What Alzheimer’s Has Taught Me About Listening

dinner party

One of the most sincere forms of respect is actually listening to what another has to say. – Bryant Mcgill

About eight years ago my husband, David, began to show signs of early onset Alzheimer’s. In 2017 we received the formal diagnosis. Throughout this time our lives have continually changed and adapted to the symptoms and progression of this disease.

For the past three years, I’ve chosen to get up very early in the morning. This was a time when David slept soundly allowing me to fully focus on work, yoga, writing or simply enjoying a quiet cup of coffee. It was in these moments I was able to recognize that within the chaos of this disease were valuable lessons about myself, love, relationships and … communication.

What’s my most recent lesson? And how can it impact your communication skills?

My very simplified explanation of Alzheimer’s is that it kills one’s brain cells in no particular order, and it impacts everything. I visualize it like the old-fashioned Christmas lights my dad struggled with each year. When one light in a string went out or was loose, all the lights in that string went out. When he found and fixed that one light, everything came on again … until another one went out. At times there wasn’t a replacement bulb available and the string stayed dark.

About a year ago, the disease began to affect David’s relationship with language. At first, he struggled to find words and would become frustrated with himself for stumbling and losing his way. As a published poet and an amazing storyteller, this transition was particularly difficult.  Yet stories are still in his mind and they are important to him. He has not lost his ability to speak, to enjoy conversation.

At a recent dinner with friends, he sat at the head of the table and began to talk. He was absolutely effusive, with hand movements and emphasis and energy. What he said came out as a very detailed jumble … that made perfect sense to him.

Experience allowed the two of us at the table to nod our heads and comment from time to time. We said things like “Really?” or “That’s interesting.” He would laugh or nod and keep sharing his story.

Others at the table looked confused and uncomfortable. Having been a bit startled the first time I experienced this level of communication, I wanted to reassure them. But I didn’t want to interrupt David.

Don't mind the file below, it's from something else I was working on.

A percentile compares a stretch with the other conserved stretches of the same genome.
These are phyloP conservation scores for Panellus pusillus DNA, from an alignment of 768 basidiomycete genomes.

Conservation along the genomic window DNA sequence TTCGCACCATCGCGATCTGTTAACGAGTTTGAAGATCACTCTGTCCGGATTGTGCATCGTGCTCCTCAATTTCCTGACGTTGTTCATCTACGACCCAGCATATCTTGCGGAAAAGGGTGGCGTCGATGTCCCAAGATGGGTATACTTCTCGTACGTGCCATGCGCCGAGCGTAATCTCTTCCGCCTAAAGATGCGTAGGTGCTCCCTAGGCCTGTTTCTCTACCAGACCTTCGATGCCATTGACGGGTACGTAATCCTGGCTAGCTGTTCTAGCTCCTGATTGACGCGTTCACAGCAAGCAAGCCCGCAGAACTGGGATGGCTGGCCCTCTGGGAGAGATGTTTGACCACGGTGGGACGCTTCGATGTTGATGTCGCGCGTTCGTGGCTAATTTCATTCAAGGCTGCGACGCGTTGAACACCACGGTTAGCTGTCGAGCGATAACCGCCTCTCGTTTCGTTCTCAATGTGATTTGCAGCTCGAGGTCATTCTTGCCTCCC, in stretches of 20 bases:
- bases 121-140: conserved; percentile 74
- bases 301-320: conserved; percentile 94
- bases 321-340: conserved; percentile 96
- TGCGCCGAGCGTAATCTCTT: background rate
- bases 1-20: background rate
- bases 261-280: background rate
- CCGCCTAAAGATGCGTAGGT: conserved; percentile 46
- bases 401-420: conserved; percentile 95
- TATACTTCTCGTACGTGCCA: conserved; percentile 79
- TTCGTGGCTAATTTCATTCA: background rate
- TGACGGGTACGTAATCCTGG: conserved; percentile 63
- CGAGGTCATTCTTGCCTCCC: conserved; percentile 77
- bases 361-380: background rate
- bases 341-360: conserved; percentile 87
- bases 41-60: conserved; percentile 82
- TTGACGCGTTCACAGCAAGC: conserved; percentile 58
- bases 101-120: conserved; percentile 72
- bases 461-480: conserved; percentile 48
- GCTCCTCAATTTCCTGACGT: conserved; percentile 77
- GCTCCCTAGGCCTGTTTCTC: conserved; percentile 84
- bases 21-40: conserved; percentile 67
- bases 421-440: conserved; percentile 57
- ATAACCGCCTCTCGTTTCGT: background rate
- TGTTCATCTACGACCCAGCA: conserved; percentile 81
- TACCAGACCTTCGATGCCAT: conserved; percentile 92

As we drove home from that dinner, David told me it was a wonderful evening.

In speaking with everyone the next day, some shared their confusion. They wondered if David had really been making sense, if they had missed something. The friend who had joined me in interacting with David put it most succinctly. She said: “No, he wasn’t making any sense but he did want to be heard.”

It’s that simple. When we are in conversation with anyone – prospects, clients, friends, family, strangers – we must remember that they want to be heard. We don’t have to agree, or disagree, or even fully understand … but we can listen. This not only shows our respect for them but it also allows us to really communicate.

If you found this article resonated with you and you’d like to read about more lessons I’ve learned from living with Alzheimer’s, here they are…

What Alzheimer’s has Taught Me About Communication

What Alzheimer’s Has Taught Me About Work/Life Balance

What Alzheimer’s Has Taught Me About Branding

#InspireConversation

8 thoughts on “What Alzheimer’s Has Taught Me About Listening”

  1. I’ve been supporting both parents with Alzheimer’s. dad passed two years ago. Mom still manages. This resonates. Mary Jane you have always been a great listener. This story made me smile and remember. The gift of being heard is so precious.

    Reply
    • Wow, Debbie, supporting both parents. How challenging for you and for your parents. Alzheimer’s is such a wild roller coaster of an illness. Thanks for adding to this post.

      Reply
      • Thanks so much, Glenn. Recent work with new graduates was a strong reminder to me that listening is a skill and needs to be practiced throughout our lifetime.

        Reply
  2. Thanks for sharing this story.
    To be heard is so important without receiving back judgement or advise.
    Listening is a learned skill to actively listen so others are heard.

    Reply
  3. MJ I’m learning that I don’t have to understand but just acknowledge Grant’s comments He is slowly, quite slowly, losing comprehension on much except what is right in front of him. Good news he’s going to Northwood Day Program 4 days a week and that’s a wonderful help to me.
    He gets stimulated, the nurses love him and I have 5 hours to do some things.
    I am struggling with depression but keep trying to find ways to feel positive and like I’m still me but it’s hard
    Thanks for your insight Penny

    Reply
    • Oh Penny! Thanks for sharing your journey here. It is so hard. I lived with only 20 hours per week of help for a very long time and it is a tremendous challenge. Know that you are doing a great job to support Grant … and that you have to look after yourself as well. A very difficult thing to balance. I’ll be in touch soon.

      Reply

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